Water is a scarce resource around the world. It is anticipated that clean water will become even more precious with the impact of climate change – in many parts of the world, the next 50 years will be drier than the last 50.
Sustainable home water use
All the signs indicate that water shortages will become more and more common in many parts of New Zealand in future. How can homeowners adapt to such a future?
The first step is to treat water like the valuable resource it is and use it as efficiently as possible. This will help keep water in our reservoirs, rivers and underground sources and reduce the need to build more infrastructure, such as new dams and water treatment facilities, to supply us with water.
A family of four in New Zealand uses about 500L per day not including water used in the garden – a garden sprinkler can use 900 litres an hour. In a typical home, about 25 per cent of water is used for baths and showers, 25 per cent for flushing toilets, 10 per cent is used in the kitchen, 20 per cent is used in the laundry and 20 per cent for gardening.
Many district councils have published excellent guides on how to save water around the house. They involve simple things that any of us can do.
The Waitakere City Council has produced a number of excellent guides about sustainable homes here are some of their guides relating to water.
We waste an enormous amount of quality drinking water. The average three-person household in Waitakere City uses about 485 litres of water per day.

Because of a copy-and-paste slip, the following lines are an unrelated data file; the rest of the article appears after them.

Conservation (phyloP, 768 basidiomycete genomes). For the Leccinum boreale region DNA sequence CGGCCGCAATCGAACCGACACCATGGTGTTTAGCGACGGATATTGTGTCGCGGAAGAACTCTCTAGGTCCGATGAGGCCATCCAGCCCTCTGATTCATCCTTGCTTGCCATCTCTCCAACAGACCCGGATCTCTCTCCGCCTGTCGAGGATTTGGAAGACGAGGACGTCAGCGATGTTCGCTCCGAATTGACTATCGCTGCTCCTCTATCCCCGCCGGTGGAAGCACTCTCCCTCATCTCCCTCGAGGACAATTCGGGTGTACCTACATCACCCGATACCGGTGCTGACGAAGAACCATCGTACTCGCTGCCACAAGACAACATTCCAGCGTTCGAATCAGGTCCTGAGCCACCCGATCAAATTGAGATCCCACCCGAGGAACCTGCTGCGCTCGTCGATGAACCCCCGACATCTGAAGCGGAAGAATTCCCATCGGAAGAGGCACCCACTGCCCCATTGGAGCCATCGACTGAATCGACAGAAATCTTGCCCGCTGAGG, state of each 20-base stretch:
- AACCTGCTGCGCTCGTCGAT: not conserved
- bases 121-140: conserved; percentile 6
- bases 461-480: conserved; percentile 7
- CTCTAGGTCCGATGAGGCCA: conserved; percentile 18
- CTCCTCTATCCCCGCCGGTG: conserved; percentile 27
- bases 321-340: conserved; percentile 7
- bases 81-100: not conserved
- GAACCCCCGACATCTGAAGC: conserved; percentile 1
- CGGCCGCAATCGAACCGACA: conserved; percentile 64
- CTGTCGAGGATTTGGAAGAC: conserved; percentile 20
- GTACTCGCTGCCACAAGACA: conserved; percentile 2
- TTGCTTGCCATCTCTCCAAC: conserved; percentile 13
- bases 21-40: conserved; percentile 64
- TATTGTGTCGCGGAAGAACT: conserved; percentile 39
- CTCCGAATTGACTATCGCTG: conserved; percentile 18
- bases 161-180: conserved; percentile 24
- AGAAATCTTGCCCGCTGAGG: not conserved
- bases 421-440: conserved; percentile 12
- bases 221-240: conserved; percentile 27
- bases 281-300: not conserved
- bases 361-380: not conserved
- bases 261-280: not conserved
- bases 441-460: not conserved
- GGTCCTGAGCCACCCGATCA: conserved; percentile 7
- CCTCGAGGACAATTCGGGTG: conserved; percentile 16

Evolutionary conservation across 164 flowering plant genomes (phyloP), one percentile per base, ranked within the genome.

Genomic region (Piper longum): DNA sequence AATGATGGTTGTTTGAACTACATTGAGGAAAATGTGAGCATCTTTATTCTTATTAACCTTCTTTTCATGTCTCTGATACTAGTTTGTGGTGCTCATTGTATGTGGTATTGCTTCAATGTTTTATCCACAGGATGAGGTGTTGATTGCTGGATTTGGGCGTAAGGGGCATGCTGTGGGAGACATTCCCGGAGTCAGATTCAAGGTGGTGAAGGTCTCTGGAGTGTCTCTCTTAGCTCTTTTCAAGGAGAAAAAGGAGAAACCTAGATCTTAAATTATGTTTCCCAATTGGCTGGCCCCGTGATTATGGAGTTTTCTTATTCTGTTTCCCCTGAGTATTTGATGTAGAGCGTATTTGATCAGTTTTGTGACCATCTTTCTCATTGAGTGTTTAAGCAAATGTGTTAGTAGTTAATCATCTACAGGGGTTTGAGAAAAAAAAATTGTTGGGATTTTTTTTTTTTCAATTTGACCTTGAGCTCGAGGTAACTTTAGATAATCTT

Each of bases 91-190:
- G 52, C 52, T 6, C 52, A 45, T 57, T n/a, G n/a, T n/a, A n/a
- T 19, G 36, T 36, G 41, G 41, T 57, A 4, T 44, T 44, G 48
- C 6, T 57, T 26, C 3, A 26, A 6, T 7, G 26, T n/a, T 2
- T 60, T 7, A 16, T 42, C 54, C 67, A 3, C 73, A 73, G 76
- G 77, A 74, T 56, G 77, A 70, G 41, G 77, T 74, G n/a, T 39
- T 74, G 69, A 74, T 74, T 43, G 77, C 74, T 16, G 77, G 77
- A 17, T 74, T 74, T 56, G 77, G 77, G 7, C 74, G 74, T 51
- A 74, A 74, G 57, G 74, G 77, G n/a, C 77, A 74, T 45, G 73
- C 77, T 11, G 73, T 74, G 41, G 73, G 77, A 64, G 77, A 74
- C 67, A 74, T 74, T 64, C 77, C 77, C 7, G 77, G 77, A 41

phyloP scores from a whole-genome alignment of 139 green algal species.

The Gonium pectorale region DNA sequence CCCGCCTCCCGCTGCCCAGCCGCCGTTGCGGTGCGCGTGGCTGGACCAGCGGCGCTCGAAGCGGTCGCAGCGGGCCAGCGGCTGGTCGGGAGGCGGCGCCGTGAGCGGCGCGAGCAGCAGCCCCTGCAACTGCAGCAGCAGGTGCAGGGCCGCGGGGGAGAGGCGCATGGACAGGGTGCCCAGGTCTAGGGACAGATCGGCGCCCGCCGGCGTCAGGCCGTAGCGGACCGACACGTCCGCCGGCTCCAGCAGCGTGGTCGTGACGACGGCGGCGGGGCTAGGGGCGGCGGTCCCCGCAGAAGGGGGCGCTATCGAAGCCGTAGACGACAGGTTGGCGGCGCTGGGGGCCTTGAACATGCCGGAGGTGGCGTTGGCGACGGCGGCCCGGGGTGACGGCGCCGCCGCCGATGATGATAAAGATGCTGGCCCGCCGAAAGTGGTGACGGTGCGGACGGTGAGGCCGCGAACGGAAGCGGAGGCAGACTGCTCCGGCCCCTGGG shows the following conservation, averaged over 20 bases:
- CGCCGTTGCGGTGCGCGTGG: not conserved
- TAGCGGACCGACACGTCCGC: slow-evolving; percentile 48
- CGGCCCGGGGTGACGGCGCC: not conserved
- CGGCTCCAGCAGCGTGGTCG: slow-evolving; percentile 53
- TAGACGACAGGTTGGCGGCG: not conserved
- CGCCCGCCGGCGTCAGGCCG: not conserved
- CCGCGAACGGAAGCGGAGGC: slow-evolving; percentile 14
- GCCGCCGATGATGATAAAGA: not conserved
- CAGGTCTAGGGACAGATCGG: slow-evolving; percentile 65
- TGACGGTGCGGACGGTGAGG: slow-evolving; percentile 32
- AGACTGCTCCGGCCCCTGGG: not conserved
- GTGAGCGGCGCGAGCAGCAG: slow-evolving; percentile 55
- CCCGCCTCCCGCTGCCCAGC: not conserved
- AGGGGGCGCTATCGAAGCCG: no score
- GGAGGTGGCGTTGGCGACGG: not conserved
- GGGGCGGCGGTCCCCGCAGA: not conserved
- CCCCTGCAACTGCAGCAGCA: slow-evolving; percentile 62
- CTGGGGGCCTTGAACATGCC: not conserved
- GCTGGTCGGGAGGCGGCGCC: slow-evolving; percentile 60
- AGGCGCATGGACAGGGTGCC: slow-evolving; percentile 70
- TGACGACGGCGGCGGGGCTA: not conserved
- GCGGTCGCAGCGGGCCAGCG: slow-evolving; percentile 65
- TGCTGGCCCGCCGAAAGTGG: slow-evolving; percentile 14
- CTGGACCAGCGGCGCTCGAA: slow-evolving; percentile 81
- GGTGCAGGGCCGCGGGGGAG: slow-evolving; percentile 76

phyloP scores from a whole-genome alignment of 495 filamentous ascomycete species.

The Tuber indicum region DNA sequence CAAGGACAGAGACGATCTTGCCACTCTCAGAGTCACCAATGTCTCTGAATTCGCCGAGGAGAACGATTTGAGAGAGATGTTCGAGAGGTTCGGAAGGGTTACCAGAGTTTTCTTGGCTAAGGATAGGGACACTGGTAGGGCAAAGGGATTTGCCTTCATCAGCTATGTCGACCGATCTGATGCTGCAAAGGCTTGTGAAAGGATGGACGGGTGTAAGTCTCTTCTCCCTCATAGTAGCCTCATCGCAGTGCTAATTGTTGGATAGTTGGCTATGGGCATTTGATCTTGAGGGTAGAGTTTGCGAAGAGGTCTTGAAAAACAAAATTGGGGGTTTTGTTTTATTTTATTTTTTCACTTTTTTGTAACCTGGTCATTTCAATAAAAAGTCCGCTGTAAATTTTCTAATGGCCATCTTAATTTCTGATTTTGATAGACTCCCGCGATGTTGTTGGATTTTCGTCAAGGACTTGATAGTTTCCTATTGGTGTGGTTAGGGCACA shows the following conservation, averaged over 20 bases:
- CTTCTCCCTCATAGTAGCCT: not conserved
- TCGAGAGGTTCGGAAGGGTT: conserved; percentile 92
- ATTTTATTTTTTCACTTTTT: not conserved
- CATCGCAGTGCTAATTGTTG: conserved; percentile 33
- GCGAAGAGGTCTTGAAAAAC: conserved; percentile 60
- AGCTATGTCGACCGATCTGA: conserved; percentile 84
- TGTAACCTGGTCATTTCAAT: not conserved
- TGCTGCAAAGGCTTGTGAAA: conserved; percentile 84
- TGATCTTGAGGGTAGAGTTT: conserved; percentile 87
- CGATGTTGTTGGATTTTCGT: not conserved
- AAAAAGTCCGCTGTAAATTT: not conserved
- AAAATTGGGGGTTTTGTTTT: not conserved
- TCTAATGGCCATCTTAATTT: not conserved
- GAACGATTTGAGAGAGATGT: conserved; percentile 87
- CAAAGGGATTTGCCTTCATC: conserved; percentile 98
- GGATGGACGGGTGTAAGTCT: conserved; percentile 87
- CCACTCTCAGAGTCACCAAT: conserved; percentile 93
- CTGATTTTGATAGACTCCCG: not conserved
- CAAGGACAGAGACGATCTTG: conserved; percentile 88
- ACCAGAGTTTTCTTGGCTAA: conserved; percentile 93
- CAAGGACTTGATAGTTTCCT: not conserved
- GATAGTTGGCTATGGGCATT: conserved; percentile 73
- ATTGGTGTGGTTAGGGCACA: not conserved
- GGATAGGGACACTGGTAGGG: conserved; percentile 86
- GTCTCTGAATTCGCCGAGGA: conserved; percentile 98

Water heating probably accounts for 45% of your annual household energy use. Most of us have electric storage hot water systems, which are often inefficient and wasteful.
We collect rainwater from a relatively small area and distribute it over the entire urban area of the city.
Wastewater is the water we dispose of from our homes, offices and industry. It comes from toilets, sinks, showers, washing machines and industrial processes and was historically called sewage.
This document offers some simple tips on how to manage your garden and lawns for dry periods, which plants can cope best, and how to manage an irrigation system (if you must).
About 65 per cent of water used in the house is for non-potable purposes (flushing toilets, laundry and gardening). Rainwater collected from the roof can be used safely to meet these needs instead of treated water. Rainwater collection systems also reduce the amount of water flowing into storm runoff systems which means these can be smaller and less costly.